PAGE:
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Blackboard Help


Blackboard is fully committed to ensuring all products and services we deliver are both usable and accessible to all users regardless of age, ability, or situation. In keeping with our strong tradition of leadership around accessibility, our products are designed and developed in accordance with the internationally recognized Web Content Accessibility Guidelines (WCAG) 2.0 Level AA as well as the Section 508 standards in the United States. A third party conducts regular audits of our software to ensure quality expectations are being met and maintained.

More on the VPAT for Collaborate with the Ultra experience (available in English only)

More on WCAG 2.0 Level AA for Collaborate with the Ultra experience (available in English only)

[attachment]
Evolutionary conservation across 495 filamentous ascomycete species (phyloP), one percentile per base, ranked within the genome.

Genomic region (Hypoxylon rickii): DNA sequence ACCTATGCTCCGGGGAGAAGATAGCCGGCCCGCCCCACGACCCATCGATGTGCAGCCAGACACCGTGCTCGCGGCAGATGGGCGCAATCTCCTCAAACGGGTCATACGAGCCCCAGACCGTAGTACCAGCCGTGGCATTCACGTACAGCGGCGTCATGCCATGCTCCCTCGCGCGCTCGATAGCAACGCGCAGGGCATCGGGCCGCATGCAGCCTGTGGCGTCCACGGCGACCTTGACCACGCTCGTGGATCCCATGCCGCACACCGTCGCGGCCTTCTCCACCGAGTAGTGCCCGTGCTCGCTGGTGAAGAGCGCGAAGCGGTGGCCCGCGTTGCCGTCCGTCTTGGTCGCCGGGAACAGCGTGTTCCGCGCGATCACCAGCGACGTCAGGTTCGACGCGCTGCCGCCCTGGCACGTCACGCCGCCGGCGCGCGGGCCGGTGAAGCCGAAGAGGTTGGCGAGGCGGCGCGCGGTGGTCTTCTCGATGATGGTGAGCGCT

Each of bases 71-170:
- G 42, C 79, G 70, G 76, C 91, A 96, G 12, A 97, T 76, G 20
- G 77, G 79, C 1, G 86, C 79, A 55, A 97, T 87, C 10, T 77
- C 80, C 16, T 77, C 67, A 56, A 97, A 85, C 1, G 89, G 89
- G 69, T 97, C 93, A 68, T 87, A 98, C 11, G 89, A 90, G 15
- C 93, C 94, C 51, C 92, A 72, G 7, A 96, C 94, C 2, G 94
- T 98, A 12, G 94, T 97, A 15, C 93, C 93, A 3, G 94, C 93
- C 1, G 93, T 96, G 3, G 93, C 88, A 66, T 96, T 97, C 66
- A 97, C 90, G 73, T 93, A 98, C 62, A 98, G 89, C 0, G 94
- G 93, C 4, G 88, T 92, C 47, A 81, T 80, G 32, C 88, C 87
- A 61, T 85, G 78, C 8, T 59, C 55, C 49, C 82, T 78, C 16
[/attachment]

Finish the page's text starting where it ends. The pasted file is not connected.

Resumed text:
More on Blackboard’s commitment to accessibility (available in English only)

Blackboard Collaborate includes the following:

  • Full-screen reader support of all key workflows.
  • Global keyboard shortcuts for common actions. There are additional keyboard shortcuts. To learn more, see Keyboard Shortcuts.
  • Screen reader support for whiteboard activities and uploaded files, without requiring complex conversions.
  • Live closed captioning. To learn more, see Live Closed Captioning.

About keyboard navigation

Industry standard keyboard interactions are used throughout Blackboard Collaborate. Keyboard navigation patterns differ between browsers (Internet Explorer, Firefox, Safari, Chrome), but the interactions within any particular browser are common and consistent.